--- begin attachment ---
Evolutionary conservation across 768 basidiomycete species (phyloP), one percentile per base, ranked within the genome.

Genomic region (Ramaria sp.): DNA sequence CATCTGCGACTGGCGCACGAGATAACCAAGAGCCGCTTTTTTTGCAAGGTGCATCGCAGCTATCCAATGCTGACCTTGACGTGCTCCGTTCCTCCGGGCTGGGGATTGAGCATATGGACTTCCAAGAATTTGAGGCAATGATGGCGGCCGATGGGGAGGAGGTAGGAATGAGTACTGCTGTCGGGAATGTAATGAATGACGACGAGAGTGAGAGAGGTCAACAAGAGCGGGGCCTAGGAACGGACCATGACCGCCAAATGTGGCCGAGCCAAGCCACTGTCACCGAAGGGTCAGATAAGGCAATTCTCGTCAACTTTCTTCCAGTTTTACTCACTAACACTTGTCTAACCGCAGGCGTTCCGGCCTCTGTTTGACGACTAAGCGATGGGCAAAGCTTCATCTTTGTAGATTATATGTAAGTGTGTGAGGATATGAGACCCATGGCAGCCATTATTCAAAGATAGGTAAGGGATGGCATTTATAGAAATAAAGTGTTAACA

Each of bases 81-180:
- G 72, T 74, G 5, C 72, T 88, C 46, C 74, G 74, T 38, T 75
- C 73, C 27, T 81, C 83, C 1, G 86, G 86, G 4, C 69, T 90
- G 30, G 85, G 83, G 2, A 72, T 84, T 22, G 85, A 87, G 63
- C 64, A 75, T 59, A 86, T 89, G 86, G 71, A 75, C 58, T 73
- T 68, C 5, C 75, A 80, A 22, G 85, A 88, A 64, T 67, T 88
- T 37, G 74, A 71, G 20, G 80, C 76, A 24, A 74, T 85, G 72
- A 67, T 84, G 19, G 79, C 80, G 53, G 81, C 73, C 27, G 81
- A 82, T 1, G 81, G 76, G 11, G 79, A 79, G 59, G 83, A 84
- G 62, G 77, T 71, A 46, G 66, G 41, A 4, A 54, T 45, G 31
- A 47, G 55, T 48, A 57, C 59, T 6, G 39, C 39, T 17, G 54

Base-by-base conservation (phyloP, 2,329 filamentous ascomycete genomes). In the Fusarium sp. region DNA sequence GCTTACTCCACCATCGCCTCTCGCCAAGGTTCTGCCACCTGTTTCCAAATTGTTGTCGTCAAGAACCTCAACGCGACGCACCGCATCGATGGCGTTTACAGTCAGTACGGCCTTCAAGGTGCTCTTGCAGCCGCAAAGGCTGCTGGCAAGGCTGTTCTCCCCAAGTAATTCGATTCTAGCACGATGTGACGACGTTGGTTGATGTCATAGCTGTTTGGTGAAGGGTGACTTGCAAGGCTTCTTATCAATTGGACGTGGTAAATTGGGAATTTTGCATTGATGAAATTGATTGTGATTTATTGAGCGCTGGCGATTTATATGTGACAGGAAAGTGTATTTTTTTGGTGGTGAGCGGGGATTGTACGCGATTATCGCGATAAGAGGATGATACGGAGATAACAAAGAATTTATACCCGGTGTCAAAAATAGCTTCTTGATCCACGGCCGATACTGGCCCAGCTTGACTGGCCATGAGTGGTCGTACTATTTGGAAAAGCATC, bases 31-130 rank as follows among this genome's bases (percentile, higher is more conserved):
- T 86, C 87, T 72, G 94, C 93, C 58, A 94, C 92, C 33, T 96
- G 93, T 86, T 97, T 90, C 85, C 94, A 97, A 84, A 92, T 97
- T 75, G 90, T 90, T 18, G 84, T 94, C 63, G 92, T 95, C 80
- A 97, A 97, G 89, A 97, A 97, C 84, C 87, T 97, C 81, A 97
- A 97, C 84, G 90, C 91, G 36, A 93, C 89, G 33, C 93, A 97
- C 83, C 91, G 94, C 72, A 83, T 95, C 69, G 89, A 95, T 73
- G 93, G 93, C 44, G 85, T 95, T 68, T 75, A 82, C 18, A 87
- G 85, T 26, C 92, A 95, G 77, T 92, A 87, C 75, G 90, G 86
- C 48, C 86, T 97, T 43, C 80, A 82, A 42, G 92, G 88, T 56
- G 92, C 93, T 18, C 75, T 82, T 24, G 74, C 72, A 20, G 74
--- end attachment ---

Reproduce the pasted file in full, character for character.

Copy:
Evolutionary conservation across 768 basidiomycete species (phyloP), one percentile per base, ranked within the genome.

Genomic region (Ramaria sp.): DNA sequence CATCTGCGACTGGCGCACGAGATAACCAAGAGCCGCTTTTTTTGCAAGGTGCATCGCAGCTATCCAATGCTGACCTTGACGTGCTCCGTTCCTCCGGGCTGGGGATTGAGCATATGGACTTCCAAGAATTTGAGGCAATGATGGCGGCCGATGGGGAGGAGGTAGGAATGAGTACTGCTGTCGGGAATGTAATGAATGACGACGAGAGTGAGAGAGGTCAACAAGAGCGGGGCCTAGGAACGGACCATGACCGCCAAATGTGGCCGAGCCAAGCCACTGTCACCGAAGGGTCAGATAAGGCAATTCTCGTCAACTTTCTTCCAGTTTTACTCACTAACACTTGTCTAACCGCAGGCGTTCCGGCCTCTGTTTGACGACTAAGCGATGGGCAAAGCTTCATCTTTGTAGATTATATGTAAGTGTGTGAGGATATGAGACCCATGGCAGCCATTATTCAAAGATAGGTAAGGGATGGCATTTATAGAAATAAAGTGTTAACA

Each of bases 81-180:
- G 72, T 74, G 5, C 72, T 88, C 46, C 74, G 74, T 38, T 75
- C 73, C 27, T 81, C 83, C 1, G 86, G 86, G 4, C 69, T 90
- G 30, G 85, G 83, G 2, A 72, T 84, T 22, G 85, A 87, G 63
- C 64, A 75, T 59, A 86, T 89, G 86, G 71, A 75, C 58, T 73
- T 68, C 5, C 75, A 80, A 22, G 85, A 88, A 64, T 67, T 88
- T 37, G 74, A 71, G 20, G 80, C 76, A 24, A 74, T 85, G 72
- A 67, T 84, G 19, G 79, C 80, G 53, G 81, C 73, C 27, G 81
- A 82, T 1, G 81, G 76, G 11, G 79, A 79, G 59, G 83, A 84
- G 62, G 77, T 71, A 46, G 66, G 41, A 4, A 54, T 45, G 31
- A 47, G 55, T 48, A 57, C 59, T 6, G 39, C 39, T 17, G 54

Base-by-base conservation (phyloP, 2,329 filamentous ascomycete genomes). In the Fusarium sp. region DNA sequence GCTTACTCCACCATCGCCTCTCGCCAAGGTTCTGCCACCTGTTTCCAAATTGTTGTCGTCAAGAACCTCAACGCGACGCACCGCATCGATGGCGTTTACAGTCAGTACGGCCTTCAAGGTGCTCTTGCAGCCGCAAAGGCTGCTGGCAAGGCTGTTCTCCCCAAGTAATTCGATTCTAGCACGATGTGACGACGTTGGTTGATGTCATAGCTGTTTGGTGAAGGGTGACTTGCAAGGCTTCTTATCAATTGGACGTGGTAAATTGGGAATTTTGCATTGATGAAATTGATTGTGATTTATTGAGCGCTGGCGATTTATATGTGACAGGAAAGTGTATTTTTTTGGTGGTGAGCGGGGATTGTACGCGATTATCGCGATAAGAGGATGATACGGAGATAACAAAGAATTTATACCCGGTGTCAAAAATAGCTTCTTGATCCACGGCCGATACTGGCCCAGCTTGACTGGCCATGAGTGGTCGTACTATTTGGAAAAGCATC, bases 31-130 rank as follows among this genome's bases (percentile, higher is more conserved):
- T 86, C 87, T 72, G 94, C 93, C 58, A 94, C 92, C 33, T 96
- G 93, T 86, T 97, T 90, C 85, C 94, A 97, A 84, A 92, T 97
- T 75, G 90, T 90, T 18, G 84, T 94, C 63, G 92, T 95, C 80
- A 97, A 97, G 89, A 97, A 97, C 84, C 87, T 97, C 81, A 97
- A 97, C 84, G 90, C 91, G 36, A 93, C 89, G 33, C 93, A 97
- C 83, C 91, G 94, C 72, A 83, T 95, C 69, G 89, A 95, T 73
- G 93, G 93, C 44, G 85, T 95, T 68, T 75, A 82, C 18, A 87
- G 85, T 26, C 92, A 95, G 77, T 92, A 87, C 75, G 90, G 86
- C 48, C 86, T 97, T 43, C 80, A 82, A 42, G 92, G 88, T 56
- G 92, C 93, T 18, C 75, T 82, T 24, G 74, C 72, A 20, G 74